North Carolina elections office previews Election Day count
Posted November 1, 2020 3:07 p.m. EST
Updated November 1, 2020 9:15 p.m. EST
RALEIGH, N.C. — North Carolina's elections office is predicting that at the end of Election Day it will be able to tally and report at least 97% of all ballots cast.
The N.C. State Board of Elections said in a news release Sunday that it will post results as quickly as possible but that its primary objective will be an accurate count.
There's a good chance Americans won’t know the winner of Tuesday’s presidential election when they go to bed that night. Many states have made it easier to request a mail ballot amid the coronavirus pandemic and concerns about crowded polling places. But mail ballots generally require more time to process than ballots that are cast in person.
In North Carolina, mail-in ballots are not due until Nov. 12 if postmarked by Election Day.
Election officials say the majority of all votes cast in person (early), absentee, or on Election Day are considered ‘unofficial’ until being completely certified Nov. 24. A political expert told WRAL News' Aaron Thomas if the election is too close, the official result could take days to find out.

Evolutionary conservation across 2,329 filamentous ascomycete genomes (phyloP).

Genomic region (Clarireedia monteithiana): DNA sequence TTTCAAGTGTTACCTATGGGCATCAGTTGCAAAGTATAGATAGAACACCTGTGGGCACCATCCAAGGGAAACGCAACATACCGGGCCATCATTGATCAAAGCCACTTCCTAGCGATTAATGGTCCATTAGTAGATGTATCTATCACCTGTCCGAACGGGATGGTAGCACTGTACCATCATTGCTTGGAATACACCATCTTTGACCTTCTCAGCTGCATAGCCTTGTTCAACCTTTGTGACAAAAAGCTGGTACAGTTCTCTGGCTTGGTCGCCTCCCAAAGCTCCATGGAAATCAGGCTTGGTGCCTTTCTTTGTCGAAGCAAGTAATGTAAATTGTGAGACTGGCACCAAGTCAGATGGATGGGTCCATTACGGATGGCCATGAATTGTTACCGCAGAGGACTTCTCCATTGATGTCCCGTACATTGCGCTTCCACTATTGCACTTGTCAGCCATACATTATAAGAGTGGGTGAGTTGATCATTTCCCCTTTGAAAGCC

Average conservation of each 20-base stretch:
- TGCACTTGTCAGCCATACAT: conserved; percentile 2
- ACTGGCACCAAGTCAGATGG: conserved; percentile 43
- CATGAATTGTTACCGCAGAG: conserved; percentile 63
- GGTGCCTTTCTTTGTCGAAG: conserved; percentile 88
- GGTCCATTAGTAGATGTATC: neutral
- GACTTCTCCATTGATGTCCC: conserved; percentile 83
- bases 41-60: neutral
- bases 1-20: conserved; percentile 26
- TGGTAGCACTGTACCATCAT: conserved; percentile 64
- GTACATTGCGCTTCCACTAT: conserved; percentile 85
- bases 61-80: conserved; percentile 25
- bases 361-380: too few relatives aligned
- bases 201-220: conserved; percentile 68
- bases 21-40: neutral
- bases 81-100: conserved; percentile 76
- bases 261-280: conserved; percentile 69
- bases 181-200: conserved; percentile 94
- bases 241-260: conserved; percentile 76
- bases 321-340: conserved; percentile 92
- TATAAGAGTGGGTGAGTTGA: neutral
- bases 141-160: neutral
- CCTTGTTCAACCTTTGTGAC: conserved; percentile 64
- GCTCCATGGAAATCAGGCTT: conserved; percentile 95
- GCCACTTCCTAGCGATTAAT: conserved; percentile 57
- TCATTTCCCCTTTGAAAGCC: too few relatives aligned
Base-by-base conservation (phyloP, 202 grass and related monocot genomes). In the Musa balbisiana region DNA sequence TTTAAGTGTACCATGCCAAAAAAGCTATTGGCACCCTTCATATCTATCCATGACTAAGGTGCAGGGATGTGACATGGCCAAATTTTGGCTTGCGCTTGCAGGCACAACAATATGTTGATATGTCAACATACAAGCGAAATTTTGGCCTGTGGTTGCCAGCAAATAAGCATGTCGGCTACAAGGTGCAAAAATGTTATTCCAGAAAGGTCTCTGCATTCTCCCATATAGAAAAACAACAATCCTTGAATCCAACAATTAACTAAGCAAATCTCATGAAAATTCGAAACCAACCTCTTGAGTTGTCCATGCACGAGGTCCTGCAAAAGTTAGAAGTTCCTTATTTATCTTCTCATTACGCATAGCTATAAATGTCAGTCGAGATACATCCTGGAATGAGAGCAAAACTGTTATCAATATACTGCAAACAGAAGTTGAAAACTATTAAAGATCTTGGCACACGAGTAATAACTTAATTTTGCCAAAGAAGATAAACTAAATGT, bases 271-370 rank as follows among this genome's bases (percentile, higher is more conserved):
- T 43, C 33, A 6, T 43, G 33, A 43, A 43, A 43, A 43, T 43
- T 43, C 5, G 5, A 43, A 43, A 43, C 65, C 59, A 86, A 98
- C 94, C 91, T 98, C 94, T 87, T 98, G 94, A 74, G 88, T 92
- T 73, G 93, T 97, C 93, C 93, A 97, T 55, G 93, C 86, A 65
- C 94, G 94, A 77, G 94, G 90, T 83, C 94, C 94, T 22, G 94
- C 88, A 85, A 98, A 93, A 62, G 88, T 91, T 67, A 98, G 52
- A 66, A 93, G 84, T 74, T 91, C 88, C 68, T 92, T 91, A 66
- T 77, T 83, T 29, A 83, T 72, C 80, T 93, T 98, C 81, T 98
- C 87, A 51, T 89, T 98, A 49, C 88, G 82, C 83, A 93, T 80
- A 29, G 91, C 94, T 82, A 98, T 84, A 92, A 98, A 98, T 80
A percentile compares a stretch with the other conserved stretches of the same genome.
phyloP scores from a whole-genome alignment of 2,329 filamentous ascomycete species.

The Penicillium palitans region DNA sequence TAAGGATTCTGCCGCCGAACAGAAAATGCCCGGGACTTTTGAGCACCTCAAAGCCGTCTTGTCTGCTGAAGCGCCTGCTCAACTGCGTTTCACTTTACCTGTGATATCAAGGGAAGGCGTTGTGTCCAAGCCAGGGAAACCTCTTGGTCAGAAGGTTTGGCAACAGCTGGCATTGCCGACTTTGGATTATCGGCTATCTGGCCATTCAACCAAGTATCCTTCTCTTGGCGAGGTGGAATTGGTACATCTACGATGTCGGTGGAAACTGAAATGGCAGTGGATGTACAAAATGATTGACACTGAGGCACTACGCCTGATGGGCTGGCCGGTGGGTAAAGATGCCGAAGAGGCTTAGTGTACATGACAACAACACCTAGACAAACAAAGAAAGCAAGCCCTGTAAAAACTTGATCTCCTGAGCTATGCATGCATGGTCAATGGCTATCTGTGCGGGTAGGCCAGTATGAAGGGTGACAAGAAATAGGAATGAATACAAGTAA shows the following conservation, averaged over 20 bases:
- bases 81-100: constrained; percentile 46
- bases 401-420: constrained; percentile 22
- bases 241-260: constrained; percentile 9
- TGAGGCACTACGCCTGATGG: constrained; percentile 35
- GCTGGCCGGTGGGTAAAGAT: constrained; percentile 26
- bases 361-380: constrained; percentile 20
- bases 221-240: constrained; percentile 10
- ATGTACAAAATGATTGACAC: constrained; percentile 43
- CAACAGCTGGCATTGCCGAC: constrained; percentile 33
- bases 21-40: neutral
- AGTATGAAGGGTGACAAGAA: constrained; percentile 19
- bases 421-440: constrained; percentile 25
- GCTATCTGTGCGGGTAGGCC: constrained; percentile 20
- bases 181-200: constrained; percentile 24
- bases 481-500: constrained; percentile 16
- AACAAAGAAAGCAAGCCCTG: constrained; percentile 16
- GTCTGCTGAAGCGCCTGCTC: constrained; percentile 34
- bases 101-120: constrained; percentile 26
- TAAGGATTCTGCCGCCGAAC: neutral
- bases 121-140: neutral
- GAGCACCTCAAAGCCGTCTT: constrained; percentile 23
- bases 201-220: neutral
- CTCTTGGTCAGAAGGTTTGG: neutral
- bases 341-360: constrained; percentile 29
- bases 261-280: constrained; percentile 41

"It's very likely to be one of the highest turnouts since World War II, at least a bit back before then," said John Aldrich, a professor of political science at Duke University.
"If we're so close, almost every ballot will need to be counted before we know. So it's quite possible North Carolina results won't be known for days."
More than 3.6 million people voted early in-person in North Carolina, and 929,000 voted absentee. The State Board of Elections office anticipates about a million people will vote on Election Day.
Remaining ballots, including provisional ballots and absentee by-mail ballots that arrive after Election Day, will be counted and added to the totals during the post-election certification period.